After a week of dropping teasers and making the headlines, Yamaha has finally unveiled the 2021 YZF-R7 globally. It’s a replacement for the YZF-R6, which was the company’s supersport model before this brand new one. But, that’s not to say that the R7 was not around already. Back in 1999, only 500 of the original YZF-R7 were produced to gain homologation for World Superbike and Suzuka 8 Hours. This new model pays homage to the icon and is aimed at the more youthful buyer of today.

2021 Yamaha YZF-R7. (Image: Yamaha)

First things first, the new R7 is based on the MT-07, which is powered by a 689cc, liquid-cooled, inline-twin motor that produces 71-bhp of peak power and 67-Nm of peak torque. Further, it’s paired to a six-speed gearbox with a slip and assist function. The CP2 engine gets a new ECU, optimised air intake ducts, as well as a revised exhaust design and idealised fuel injection settings. It even has a 270-degree crankshaft that gives the R7 an uneven firing sequence, just like the MT-07.

The 2021 YZF-R7 makes use of a high tensile steel frame, which brings the total weight down to just 188 kilograms (wet). Yamaha has also employed an aluminium centre brace which contributes towards the bike’s sharp handling performance, thanks to greater torsional rigidity. Other than that, the R7 gets fully adjustable KYB 41mm inverted front forks and a link-type monoshock at the rear, which is adjustable for preload and rebound. Braking duties are handled by twin 298mm discs at the front with radially-mounted 4-piston brake callipers. Yamaha has even thrown in a Brembo radial master cylinder for a greater braking feel.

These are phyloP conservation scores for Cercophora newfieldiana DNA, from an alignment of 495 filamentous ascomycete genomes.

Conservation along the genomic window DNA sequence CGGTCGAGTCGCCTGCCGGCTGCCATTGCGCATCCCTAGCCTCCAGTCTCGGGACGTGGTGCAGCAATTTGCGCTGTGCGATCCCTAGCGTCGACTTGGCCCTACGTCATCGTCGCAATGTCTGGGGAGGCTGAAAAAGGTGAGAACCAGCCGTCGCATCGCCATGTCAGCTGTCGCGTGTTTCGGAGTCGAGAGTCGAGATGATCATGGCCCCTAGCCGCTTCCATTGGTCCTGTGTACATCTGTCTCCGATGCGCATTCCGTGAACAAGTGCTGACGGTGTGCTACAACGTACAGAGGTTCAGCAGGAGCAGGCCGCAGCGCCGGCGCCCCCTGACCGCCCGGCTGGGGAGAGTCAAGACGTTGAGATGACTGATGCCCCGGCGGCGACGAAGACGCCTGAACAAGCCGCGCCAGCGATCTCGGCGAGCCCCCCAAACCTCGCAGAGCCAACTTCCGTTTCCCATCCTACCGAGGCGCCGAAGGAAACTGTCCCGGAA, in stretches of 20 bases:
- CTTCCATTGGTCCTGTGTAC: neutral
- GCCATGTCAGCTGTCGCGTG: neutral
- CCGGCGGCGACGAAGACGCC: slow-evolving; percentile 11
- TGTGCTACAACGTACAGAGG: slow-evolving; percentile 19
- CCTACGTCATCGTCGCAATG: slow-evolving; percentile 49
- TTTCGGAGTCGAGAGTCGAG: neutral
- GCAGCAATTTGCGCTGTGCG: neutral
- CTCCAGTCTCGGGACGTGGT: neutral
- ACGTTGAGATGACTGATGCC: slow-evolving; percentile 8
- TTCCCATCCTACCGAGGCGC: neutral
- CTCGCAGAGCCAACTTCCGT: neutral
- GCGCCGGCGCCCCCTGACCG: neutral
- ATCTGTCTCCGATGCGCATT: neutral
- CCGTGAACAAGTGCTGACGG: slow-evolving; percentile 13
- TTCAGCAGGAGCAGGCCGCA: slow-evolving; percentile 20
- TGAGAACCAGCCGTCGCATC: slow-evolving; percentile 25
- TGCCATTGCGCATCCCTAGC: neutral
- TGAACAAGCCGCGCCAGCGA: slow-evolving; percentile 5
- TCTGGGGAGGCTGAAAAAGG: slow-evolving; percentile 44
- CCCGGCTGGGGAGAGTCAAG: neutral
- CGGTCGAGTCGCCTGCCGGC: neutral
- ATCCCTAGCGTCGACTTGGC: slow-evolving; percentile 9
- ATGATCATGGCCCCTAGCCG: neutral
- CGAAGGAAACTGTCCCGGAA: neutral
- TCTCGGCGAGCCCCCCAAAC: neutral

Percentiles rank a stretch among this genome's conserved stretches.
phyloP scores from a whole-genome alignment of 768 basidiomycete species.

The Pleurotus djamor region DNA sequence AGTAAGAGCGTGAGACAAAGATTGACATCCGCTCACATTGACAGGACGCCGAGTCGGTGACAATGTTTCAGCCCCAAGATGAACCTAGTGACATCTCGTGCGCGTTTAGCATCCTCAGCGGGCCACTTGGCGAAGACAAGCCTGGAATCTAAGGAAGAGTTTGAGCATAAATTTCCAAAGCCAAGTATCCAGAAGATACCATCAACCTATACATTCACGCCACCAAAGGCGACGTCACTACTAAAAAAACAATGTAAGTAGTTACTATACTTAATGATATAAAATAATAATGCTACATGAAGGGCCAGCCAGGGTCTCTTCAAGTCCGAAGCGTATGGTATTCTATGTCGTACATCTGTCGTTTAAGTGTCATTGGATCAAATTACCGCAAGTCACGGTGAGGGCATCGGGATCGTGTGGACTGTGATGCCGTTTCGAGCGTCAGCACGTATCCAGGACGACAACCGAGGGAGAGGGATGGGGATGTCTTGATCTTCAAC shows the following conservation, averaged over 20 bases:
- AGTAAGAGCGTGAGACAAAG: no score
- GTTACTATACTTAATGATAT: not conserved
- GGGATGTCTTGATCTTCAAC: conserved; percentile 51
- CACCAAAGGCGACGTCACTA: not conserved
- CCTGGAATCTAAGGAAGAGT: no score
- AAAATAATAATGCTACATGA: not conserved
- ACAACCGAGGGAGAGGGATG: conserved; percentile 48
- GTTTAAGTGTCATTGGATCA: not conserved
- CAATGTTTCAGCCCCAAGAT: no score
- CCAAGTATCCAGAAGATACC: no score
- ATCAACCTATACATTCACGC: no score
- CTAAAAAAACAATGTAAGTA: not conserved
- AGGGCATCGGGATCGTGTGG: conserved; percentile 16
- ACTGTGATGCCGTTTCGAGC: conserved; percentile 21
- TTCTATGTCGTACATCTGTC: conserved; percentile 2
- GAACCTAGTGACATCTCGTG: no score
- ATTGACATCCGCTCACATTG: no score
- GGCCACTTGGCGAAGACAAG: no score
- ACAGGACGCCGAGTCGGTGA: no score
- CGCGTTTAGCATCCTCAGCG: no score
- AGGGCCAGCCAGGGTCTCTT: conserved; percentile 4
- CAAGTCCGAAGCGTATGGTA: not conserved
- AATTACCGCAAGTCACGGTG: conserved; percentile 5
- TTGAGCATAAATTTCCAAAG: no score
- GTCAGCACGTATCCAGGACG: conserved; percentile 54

2021 Yamaha YZF-R7. (Image: Yamaha)

As far as the design is concerned, the R7 sticks to the design language inspired by the legendary YZF-R1. However, it does have a few distinctive elements like the LED projector headlight which sits smack dab in the middle. The clip-on handlebars along with rear-set footpegs add to the sporty appeal of the R7. Moreover, the sharply raked rear-end and large openings at the sides make for an aggressive look overall. Furthermore, the YZF-R7 still gets the twin-eye look upfront, along with an LCD instrument cluster and two colour options – Team Yamaha Blue and Raven Black.

2021 Yamaha YZF-R7. (Image: Yamaha)

As of right now, there’s no concrete information of the YZF-R7 ever making its way down to the subcontinent, but one can stay hopeful. However, do let us know in the comments below if you’d like to see this supersport from the R-Series hit our streets with a bit of blue vengeance.